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High Falls, NY, D&H Canal Historical Society and Museum

Extension of the New York state moratorium on hydrofracking was NOT passed by the Senate and will expire on July 1, 2011. Find out what you can do...

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The moratorium on hydrofracking will expire on July 1, 2011. Our legislators are ignoring public outcry and many say that the moratorium has given the public a false sense of safety for the past year.

Vertical fracking is going on in New York state right now. Gas companies (including multi-nationals from China, Norway, etc.) are lining up leases to spring into action as soon as possible!


  1. Write to Governor Cuomo and demand a COMPLETE BAN on hydrofracking. Hydrofracking can not be made safe!
    A short personal and handwritten letter is most impactful.
    Write as often as you can before the end of the July.


    Governor's Address:
    The Honorable Andrew M. Cuomo
    Governor of New York State
    NYS State Capitol Building
    Albany, NY 12224
  2. Additional actions: Telephone Governor Cuomo's office and ask/demand a complete ban on hydrofracking
  3. Continue to contact your legislators by letter or telephone to demand the passage of A.7013 Sweeney/S.4616 Avella -- Classifying Fracking Waste as Hazardous
We must continue to put pressure on our elected representatives. According to Frack Action representatives, the moratorium was passed last year because the Senate received more telephone calls on this issue than on any other issue to date. Now, there are new legislators in office now who did not experience last year's public outcry and the public has to rally once again. "The public is increasingly ready to commit to change in its energy use patterns, invest in its children's energy futures, and is no longer willing to accept the notion that a corporate business plan is the same as a national strategic energy plan." --Anthony Ingraffea, Professor of Engineering, Cornell University Thank you for taking the time to act in the best interests of our economic and environmental future."

Methane contamination of drinking water accompanying gas-well drilling and hydraulic fracturing
In aquifers overlying the Marcellus and Utica shale formations of northeastern Pennsylvania and upstate New York, we document systematic evidence for methane contamination of drinking water associated with shale-gas extraction." Duke University researchers, published May 9, 2011 in the Proceedings of the National Academy of Sciences [See the report on methane contamination of drinking water due to hydrofracking!]

--hydrofracking uses millions of gallons of water per single site--dozens of times the amount of water that was used in conventional vertical gas drilling. Gas drilling has been going on in the state of New York for many years, but it has been straight drilling, with no toxic fluids and comparatively little water usage. In comparision, according to U.S. Geological Survey (USGS) fact sheets, "a single hydro-fracked well can require 3-9 million gallons of water per treatment--dozens of times what is used in conventional vertical gas drilling." In addition, USGS states that, "a single hydro-fracking treatment can yield 15,000 gallons of chemical waste."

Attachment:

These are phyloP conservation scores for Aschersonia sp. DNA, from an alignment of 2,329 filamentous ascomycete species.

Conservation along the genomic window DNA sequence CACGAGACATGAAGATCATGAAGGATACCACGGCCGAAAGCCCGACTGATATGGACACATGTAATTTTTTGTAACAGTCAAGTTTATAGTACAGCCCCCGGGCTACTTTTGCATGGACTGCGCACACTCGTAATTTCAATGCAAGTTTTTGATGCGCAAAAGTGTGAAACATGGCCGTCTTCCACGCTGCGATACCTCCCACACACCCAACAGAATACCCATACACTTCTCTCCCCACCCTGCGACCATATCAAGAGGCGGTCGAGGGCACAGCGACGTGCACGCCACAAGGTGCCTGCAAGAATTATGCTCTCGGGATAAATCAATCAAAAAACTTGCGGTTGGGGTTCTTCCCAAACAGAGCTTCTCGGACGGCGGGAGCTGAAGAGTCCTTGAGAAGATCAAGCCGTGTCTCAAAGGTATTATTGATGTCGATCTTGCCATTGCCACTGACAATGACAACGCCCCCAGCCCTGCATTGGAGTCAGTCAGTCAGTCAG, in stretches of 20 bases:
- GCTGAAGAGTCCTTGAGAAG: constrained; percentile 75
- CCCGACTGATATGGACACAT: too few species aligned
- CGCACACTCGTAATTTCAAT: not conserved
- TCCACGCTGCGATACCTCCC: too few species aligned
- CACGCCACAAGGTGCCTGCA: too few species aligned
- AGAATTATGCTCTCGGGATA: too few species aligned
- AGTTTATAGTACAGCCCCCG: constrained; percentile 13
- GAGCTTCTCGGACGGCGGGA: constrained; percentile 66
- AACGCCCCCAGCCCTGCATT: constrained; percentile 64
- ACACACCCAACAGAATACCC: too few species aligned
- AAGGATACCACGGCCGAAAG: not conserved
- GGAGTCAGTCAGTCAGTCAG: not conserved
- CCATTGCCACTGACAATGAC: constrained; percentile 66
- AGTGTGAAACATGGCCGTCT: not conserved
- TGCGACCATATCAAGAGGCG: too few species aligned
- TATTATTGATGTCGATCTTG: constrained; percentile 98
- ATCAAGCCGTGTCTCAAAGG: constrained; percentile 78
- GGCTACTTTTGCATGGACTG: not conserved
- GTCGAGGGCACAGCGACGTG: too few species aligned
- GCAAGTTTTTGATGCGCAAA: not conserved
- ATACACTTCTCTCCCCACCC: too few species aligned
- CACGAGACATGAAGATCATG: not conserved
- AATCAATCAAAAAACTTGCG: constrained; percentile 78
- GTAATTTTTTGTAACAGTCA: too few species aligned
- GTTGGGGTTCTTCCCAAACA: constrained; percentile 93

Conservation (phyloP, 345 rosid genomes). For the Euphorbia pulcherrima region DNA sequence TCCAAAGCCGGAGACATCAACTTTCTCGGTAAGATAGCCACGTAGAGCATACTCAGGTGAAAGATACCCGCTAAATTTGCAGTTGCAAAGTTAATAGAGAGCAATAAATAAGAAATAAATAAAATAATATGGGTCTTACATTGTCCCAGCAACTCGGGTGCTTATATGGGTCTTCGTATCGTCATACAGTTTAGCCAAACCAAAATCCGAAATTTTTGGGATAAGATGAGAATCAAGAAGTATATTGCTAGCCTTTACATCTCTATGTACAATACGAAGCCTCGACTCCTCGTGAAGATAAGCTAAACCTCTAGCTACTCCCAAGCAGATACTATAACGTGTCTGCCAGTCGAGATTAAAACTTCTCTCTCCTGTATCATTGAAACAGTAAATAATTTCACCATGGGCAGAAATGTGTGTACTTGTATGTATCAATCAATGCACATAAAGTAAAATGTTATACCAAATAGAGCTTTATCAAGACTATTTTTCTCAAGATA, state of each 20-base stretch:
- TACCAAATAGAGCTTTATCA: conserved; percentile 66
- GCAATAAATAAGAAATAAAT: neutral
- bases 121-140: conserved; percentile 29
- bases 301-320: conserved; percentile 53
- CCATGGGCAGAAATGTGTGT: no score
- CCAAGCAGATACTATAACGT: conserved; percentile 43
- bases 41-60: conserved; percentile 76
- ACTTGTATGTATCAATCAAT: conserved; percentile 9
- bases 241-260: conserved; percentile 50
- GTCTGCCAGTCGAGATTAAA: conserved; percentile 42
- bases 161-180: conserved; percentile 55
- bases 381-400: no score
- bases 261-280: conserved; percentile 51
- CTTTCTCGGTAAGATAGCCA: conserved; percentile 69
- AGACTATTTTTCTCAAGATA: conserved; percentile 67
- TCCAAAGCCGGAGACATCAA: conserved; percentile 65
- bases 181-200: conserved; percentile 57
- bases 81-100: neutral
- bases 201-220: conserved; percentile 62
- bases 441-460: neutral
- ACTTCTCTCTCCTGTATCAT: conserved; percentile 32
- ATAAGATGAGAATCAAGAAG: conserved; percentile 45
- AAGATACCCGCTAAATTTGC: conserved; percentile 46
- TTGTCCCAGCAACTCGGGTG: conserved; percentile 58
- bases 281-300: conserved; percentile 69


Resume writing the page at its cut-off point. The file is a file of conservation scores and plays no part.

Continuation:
In short, hydrofracking -- a newer type of shale gas drilling -- is inefficient, economically unsustainable, as dirty as coal, and has extreme negative impacts on water supply for humans, wildlife, forests, etc. Due to concerns about groundwater being contaminated with natural gas and 100s of chemicals during the hydrofracking process, scientists have been sounding the alarm about this method of gas drilling.

Due to the failure of the industry to disclose the mix of chemicals used in the process and to its successful lobbying to exempt the process from the Federal Clean Water and Safe Drinking Water Acts, concerns have emerged about the inability of local wastewater facilities to properly treat the produced fracking water and waste. In addition, a recent study by Duke University researchers found high levels of leaked methane in well water collected near shale-gas drilling and hydrofracking sites. Susan Riha, director of the New York State Water Resources Institute at Cornell University and Dr. Anthony Ingraffea, Professor of Civil and Environmental Engineering at Cornell University and an expert on Hydraulic Rock Fracturing, have both been independently speaking out on the many dangers of hydrofracking. Find out more at Union of Concerned Scientists: How it Works: Water for Natural Gas and Methane contamination of drinking water accompanying gas-well drilling and hydraulic fracturing

If Bill A. 7013, Sweeney S. 4616, Avella is passed, all hazardous fracking waste will be subject to the same regulations for hazardous waste generation, transportation, treatment, storage, and disposal that apply to other industries operating in the state of New York. You can find more information and contact information for your Assembly member and Senator at citizenscampaign.org.